spilled become listed hazardous wastes), the used sorbents would only be defined as hazardous waste if they exhibit any of the characteristics of hazardous waste. I have enclosed some materials that describe both listed and characteristic hazardous wastes. Your potential customers should be aware that the EPA has specifically
prohibited the placement of bulk and containerized liquid wastes, or wastes containing free liquids (see footnote 2), into a hazardous waste landfill. An EPA rulemaking published on November 18, 1992 (57 Federal Register 54452), prohibits the direct placement into hazardous waste landfills of liquids that have been sorbed with "biodegradable" sorbents (see 40 CFR 264.314(e)). However, this rule does not in any way prohibit or restrict the use of sorbents, organic or otherwise, to address wastes or products being sent to a non-hazardous waste landfill (see discussion below on municipal solid waste landfills); nor does this rule affect the use of sorbents that are not landfilled (e.g., they are burned or incinerated). I have enclosed a copy of this rulemaking, as well as
three letters written by EPA that further clarify certain issues regarding this rule. Should you have any questions specific to this rulemaking, you may contact Ken Shuster at (703) 308-8759.
In addition, there are other restrictions
on the land disposal of hazardous waste (including hazardous waste/sorbent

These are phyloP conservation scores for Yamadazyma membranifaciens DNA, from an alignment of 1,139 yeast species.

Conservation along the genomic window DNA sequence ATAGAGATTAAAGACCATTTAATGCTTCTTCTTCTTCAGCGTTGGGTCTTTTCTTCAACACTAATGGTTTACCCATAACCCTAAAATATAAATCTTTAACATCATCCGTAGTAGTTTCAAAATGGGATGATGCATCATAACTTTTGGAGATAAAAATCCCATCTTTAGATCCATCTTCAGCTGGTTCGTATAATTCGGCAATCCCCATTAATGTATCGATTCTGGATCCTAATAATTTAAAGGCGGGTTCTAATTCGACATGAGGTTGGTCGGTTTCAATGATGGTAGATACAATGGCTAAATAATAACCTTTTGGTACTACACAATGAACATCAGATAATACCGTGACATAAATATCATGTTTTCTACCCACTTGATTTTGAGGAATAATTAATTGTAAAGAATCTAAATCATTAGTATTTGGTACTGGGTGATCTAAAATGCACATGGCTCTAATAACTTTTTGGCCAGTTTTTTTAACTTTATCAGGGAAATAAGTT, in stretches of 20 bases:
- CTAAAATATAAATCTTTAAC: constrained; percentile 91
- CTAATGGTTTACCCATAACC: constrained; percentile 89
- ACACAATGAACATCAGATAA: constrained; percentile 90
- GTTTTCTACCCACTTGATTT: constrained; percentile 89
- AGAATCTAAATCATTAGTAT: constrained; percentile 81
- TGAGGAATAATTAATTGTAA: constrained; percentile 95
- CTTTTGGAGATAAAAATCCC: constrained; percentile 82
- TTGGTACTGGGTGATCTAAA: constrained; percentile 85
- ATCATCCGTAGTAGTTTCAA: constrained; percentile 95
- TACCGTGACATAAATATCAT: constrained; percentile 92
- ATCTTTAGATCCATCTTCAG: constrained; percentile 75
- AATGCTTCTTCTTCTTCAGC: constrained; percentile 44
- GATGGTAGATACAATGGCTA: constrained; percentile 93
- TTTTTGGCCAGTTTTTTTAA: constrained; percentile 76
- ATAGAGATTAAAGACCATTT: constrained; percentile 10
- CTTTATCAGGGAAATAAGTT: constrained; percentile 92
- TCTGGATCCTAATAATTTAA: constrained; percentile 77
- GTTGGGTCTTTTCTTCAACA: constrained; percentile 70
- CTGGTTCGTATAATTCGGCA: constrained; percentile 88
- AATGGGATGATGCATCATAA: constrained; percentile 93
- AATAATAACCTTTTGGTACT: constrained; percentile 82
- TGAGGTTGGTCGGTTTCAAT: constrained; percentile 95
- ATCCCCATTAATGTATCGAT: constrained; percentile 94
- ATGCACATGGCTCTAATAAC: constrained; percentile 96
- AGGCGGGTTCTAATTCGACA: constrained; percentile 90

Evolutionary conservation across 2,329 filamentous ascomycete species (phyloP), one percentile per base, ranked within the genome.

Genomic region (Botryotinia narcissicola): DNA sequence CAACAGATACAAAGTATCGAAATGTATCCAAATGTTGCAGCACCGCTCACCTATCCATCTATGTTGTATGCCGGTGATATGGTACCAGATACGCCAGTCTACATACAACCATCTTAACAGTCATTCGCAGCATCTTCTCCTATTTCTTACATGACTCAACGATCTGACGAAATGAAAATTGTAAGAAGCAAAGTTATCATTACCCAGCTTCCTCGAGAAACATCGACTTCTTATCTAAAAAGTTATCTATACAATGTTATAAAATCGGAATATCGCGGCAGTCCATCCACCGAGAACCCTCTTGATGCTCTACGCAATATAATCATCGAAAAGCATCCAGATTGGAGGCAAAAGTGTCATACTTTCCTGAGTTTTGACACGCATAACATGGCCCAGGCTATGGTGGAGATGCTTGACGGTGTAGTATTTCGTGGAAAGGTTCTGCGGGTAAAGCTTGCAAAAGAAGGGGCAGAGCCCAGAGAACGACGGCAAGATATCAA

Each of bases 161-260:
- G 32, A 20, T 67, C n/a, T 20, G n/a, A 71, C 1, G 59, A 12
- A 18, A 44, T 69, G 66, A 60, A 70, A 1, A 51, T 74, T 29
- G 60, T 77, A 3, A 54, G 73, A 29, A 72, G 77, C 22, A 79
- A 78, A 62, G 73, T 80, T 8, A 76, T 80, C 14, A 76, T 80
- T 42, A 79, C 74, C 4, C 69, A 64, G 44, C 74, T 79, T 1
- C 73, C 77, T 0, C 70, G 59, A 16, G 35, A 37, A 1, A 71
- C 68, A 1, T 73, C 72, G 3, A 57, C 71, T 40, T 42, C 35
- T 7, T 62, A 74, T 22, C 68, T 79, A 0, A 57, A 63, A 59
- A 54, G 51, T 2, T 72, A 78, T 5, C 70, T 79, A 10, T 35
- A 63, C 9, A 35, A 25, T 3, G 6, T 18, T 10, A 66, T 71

mixtures), known as the "Land Disposal Restrictions", or LDRs. These restrictions
mandate that hazardous wastes be treated prior to land disposal to meet
certain criteria, specific to each type of
hazardous waste. Such treatment of hazardous waste prior to land disposal is often performed by commercial waste management companies, and may include incineration or stabilization. Potential users of your products should already be familiar with the land disposal restrictions if they are already generating and disposing
of hazardous wastes.
I would also point out that used sorbents
that do not meet the definition of hazardous waste still need to be managed
in accordance with any applicable federal, State, and local solid waste
regulations (e.g., some states may have a category of "special" waste for
certain petroleum-contaminated, non-hazardous waste). EPA regulations pertaining
to municipal solid waste landfills (40 CFR 258.28) prohibit the disposal
of bulk or
containerized liquid wastes and wastes containing free liquids (see October 9, l991 Federal Register, 56 FR 51021). I have enclosed a copy of this rule. You should note that these federal regulations regarding sorbed liquids placed into municipal solid waste landfills do not have a biodegradability criteria like that described above for sorbed liquids placed in hazardous waste landfills.